Duncan Creek Wild and Scenic River

An aerial view of Duncan Creek Canyon

0.9 miles of Duncan Creek within Big Jacks Creek Wilderness is designated Wild & Scenic. That stretch of the creek runs from its confluence with Big Jacks Creek upstream to the wilderness boundary.

A product of extensive volcanic activity during the Miocene Epoch (24 to 5 million years ago), the region is part of the Owyhee Canyonlands, the largest concentration of sheer basalt/rhyolite canyons in the western United States. Other streams in the Big Jacks Creek drainage area also designated Wild and Scenic include Cottonwood Creek, Big Jacks Creek and Wickahoney Creek.

The wilderness area around Duncan Creek consists of plateaus and deep, rugged canyons with streams that provide habitat for redband trout, sage hens, mountain quail, mule deer, antelope, mountain lions, bobcats, coyotes and bighorn sheep. Duncan Creek itself flows nicely in the spring but dries into a string of pools in mid-summer and is not floatable at any time, not even in years of high snowmelt.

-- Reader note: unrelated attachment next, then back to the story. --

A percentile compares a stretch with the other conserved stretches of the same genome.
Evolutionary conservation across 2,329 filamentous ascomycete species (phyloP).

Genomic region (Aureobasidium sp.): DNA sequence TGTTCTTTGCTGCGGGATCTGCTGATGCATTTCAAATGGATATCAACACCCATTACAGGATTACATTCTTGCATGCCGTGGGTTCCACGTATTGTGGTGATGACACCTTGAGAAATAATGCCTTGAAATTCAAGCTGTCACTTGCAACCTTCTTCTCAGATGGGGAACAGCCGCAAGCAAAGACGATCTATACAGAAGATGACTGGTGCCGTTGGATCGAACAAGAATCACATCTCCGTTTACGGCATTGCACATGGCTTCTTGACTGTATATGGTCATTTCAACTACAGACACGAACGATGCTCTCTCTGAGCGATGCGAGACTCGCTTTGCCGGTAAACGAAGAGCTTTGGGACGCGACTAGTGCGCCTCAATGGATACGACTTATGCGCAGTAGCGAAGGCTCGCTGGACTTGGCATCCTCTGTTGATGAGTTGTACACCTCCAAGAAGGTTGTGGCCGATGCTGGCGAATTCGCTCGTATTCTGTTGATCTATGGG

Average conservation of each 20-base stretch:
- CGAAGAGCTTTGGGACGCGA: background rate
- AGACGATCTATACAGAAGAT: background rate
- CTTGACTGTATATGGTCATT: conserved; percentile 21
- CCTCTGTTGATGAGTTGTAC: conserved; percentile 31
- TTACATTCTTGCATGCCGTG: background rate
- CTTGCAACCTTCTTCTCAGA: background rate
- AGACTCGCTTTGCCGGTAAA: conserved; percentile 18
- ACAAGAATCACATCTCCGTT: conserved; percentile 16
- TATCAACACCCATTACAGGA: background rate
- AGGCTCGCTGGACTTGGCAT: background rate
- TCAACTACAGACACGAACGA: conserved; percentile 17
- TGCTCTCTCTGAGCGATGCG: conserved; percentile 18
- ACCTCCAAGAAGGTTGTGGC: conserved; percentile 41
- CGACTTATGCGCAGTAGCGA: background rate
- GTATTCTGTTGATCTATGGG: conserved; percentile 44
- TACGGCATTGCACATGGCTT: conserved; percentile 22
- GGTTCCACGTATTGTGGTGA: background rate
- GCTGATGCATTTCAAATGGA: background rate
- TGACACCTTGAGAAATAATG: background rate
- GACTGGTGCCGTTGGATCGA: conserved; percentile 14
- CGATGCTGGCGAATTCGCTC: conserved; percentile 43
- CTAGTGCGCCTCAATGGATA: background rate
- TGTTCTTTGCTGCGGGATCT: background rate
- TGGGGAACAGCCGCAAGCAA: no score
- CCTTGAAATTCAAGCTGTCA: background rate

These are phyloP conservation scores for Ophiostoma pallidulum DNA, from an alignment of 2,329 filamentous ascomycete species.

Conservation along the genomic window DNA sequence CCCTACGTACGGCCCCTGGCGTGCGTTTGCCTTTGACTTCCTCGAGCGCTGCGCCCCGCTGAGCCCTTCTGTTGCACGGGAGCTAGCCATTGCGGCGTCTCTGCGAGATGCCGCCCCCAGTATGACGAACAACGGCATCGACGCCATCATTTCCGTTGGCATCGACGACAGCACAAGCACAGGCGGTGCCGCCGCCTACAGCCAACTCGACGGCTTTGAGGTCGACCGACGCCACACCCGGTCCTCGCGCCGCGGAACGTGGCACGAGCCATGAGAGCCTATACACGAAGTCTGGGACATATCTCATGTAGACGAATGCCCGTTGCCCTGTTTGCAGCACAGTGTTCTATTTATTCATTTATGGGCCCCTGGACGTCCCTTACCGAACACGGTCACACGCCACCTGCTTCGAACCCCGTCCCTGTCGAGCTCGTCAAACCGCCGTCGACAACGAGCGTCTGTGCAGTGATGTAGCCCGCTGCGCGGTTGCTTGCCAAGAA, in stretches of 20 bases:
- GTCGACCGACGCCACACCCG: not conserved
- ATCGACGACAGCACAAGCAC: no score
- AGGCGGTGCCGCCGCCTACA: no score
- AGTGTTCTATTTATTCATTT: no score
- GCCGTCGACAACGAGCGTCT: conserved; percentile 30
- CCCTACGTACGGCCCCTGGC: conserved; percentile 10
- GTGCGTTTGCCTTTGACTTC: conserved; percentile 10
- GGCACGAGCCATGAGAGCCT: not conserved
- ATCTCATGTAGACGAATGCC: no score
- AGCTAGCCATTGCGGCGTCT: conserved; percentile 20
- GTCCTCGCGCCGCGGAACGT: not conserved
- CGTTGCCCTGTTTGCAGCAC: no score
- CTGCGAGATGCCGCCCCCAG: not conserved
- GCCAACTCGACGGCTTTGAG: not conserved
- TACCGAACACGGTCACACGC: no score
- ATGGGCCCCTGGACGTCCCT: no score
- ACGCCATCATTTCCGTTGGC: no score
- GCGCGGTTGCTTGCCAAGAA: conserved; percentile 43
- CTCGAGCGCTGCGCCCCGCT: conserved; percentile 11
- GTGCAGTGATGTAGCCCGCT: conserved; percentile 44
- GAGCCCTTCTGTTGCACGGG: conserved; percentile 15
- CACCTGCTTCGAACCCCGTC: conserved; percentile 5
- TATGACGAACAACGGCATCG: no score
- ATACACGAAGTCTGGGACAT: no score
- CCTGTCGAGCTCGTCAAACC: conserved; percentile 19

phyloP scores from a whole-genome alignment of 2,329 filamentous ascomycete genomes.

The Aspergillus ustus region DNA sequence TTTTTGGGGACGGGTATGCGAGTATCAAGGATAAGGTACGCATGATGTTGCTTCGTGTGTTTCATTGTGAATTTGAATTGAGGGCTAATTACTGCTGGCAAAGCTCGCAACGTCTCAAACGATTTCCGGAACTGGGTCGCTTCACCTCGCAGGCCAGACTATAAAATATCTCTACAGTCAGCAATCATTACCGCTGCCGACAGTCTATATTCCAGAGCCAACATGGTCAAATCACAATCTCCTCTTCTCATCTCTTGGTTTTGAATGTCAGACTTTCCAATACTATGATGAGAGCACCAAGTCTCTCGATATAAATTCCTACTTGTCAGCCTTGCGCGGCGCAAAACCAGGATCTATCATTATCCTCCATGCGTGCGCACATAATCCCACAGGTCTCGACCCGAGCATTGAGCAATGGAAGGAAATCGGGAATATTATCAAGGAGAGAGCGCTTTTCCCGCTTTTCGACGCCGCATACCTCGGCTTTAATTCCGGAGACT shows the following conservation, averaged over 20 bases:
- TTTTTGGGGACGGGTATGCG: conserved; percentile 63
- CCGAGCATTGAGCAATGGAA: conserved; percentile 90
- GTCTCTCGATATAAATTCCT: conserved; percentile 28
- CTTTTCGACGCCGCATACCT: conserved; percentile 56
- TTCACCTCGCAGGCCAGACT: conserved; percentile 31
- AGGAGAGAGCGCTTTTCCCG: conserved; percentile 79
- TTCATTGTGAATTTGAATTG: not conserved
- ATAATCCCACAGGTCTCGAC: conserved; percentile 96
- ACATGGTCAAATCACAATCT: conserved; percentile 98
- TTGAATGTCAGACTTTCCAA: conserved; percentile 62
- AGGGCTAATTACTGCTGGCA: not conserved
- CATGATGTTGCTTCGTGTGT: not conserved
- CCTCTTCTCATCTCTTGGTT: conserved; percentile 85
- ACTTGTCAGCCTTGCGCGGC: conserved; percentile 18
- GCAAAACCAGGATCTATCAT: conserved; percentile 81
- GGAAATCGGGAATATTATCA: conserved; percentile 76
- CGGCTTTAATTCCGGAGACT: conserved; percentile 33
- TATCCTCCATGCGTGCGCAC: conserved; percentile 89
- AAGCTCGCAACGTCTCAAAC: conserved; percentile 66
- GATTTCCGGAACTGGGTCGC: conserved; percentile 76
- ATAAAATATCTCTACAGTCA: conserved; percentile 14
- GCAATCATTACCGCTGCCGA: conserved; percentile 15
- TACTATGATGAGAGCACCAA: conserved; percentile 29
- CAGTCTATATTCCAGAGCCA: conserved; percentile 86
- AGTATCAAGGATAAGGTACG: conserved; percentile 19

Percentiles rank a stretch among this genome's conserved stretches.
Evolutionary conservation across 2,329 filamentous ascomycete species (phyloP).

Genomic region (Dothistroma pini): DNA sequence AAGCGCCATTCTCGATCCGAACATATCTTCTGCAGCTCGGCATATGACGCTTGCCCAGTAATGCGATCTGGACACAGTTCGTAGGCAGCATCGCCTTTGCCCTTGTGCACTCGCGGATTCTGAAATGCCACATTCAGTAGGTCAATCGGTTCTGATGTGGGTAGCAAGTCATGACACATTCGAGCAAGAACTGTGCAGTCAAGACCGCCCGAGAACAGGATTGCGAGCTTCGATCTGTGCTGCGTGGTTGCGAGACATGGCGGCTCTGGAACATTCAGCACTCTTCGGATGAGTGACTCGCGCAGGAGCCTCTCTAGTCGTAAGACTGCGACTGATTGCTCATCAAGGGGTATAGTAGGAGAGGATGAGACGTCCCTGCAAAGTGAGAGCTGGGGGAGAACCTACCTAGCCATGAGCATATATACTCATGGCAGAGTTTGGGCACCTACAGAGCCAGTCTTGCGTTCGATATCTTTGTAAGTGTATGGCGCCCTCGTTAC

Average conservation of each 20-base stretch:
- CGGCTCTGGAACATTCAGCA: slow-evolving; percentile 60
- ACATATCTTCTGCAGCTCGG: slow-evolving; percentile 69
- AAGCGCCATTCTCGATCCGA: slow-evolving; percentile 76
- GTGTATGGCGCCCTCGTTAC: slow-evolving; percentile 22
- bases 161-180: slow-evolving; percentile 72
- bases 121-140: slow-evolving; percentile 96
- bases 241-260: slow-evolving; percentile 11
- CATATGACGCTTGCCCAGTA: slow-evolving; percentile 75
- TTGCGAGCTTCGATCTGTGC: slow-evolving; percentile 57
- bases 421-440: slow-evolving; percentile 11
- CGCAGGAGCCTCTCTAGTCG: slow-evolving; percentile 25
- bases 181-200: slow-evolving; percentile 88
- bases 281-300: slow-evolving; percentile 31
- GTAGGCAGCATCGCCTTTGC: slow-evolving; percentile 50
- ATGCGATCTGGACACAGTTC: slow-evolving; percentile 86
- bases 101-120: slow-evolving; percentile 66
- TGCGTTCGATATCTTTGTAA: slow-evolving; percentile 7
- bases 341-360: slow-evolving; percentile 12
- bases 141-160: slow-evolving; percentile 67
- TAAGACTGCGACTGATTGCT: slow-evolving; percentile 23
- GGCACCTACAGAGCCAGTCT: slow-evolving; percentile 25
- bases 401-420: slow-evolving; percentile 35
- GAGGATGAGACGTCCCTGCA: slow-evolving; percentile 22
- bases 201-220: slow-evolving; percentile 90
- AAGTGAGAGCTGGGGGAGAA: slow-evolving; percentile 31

Most folks reach the area by traveling dirt roads around the eastern and southern sides of the wilderness area. The canyon itself drops below an otherwise relatively flat plain. There is a single established trail into the area of Duncan Creek but there are many trails left across the plains above the canyon by the many deer hunters who come to the area in season. There is an "official" trailhead at the top of the canyon but it feeds to an 8-mile route that is often lost as it winds its way down through the cliff bands to the bottom of Zeno Canyon. You'll want to have a good map and really good route-finding skills to get back.

Photos courtesy of the Bureau of Land Management
Map showing the locations of designated Wild and Scenic Rivers in the Big and Little Jacks Creek Wilderness areas

Related Pages

Map courtesy of the Bureau of Land Management